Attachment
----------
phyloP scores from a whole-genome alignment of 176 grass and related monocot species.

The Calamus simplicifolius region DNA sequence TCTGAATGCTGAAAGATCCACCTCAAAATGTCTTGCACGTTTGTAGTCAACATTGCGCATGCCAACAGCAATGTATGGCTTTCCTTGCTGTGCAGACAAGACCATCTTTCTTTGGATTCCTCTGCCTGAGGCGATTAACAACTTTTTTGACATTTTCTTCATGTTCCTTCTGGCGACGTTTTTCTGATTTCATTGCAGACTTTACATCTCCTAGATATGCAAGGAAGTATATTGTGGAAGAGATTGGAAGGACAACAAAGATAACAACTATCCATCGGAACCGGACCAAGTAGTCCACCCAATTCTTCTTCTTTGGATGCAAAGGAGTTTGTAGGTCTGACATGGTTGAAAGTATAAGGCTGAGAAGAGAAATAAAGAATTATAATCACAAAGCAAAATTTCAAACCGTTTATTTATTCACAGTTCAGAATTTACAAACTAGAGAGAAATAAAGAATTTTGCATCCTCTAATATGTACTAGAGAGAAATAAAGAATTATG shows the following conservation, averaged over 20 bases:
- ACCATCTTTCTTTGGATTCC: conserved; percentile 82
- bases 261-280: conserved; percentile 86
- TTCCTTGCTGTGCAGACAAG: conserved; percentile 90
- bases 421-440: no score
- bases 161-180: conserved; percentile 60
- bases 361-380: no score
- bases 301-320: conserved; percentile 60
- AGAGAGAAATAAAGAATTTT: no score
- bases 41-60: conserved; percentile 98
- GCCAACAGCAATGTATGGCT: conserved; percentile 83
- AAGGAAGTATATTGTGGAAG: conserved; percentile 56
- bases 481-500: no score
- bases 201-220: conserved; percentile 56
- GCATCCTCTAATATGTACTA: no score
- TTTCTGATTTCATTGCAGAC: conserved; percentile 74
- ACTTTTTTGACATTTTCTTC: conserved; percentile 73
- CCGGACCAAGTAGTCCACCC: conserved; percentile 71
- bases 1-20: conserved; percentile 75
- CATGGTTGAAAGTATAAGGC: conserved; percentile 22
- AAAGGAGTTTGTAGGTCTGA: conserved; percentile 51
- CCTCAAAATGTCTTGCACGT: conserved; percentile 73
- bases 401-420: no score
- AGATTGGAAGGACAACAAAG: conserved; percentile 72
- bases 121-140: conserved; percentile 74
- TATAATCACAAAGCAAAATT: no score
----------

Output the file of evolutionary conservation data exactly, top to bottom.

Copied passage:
phyloP scores from a whole-genome alignment of 176 grass and related monocot species.

The Calamus simplicifolius region DNA sequence TCTGAATGCTGAAAGATCCACCTCAAAATGTCTTGCACGTTTGTAGTCAACATTGCGCATGCCAACAGCAATGTATGGCTTTCCTTGCTGTGCAGACAAGACCATCTTTCTTTGGATTCCTCTGCCTGAGGCGATTAACAACTTTTTTGACATTTTCTTCATGTTCCTTCTGGCGACGTTTTTCTGATTTCATTGCAGACTTTACATCTCCTAGATATGCAAGGAAGTATATTGTGGAAGAGATTGGAAGGACAACAAAGATAACAACTATCCATCGGAACCGGACCAAGTAGTCCACCCAATTCTTCTTCTTTGGATGCAAAGGAGTTTGTAGGTCTGACATGGTTGAAAGTATAAGGCTGAGAAGAGAAATAAAGAATTATAATCACAAAGCAAAATTTCAAACCGTTTATTTATTCACAGTTCAGAATTTACAAACTAGAGAGAAATAAAGAATTTTGCATCCTCTAATATGTACTAGAGAGAAATAAAGAATTATG shows the following conservation, averaged over 20 bases:
- ACCATCTTTCTTTGGATTCC: conserved; percentile 82
- bases 261-280: conserved; percentile 86
- TTCCTTGCTGTGCAGACAAG: conserved; percentile 90
- bases 421-440: no score
- bases 161-180: conserved; percentile 60
- bases 361-380: no score
- bases 301-320: conserved; percentile 60
- AGAGAGAAATAAAGAATTTT: no score
- bases 41-60: conserved; percentile 98
- GCCAACAGCAATGTATGGCT: conserved; percentile 83
- AAGGAAGTATATTGTGGAAG: conserved; percentile 56
- bases 481-500: no score
- bases 201-220: conserved; percentile 56
- GCATCCTCTAATATGTACTA: no score
- TTTCTGATTTCATTGCAGAC: conserved; percentile 74
- ACTTTTTTGACATTTTCTTC: conserved; percentile 73
- CCGGACCAAGTAGTCCACCC: conserved; percentile 71
- bases 1-20: conserved; percentile 75
- CATGGTTGAAAGTATAAGGC: conserved; percentile 22
- AAAGGAGTTTGTAGGTCTGA: conserved; percentile 51
- CCTCAAAATGTCTTGCACGT: conserved; percentile 73
- bases 401-420: no score
- AGATTGGAAGGACAACAAAG: conserved; percentile 72
- bases 121-140: conserved; percentile 74
- TATAATCACAAAGCAAAATT: no score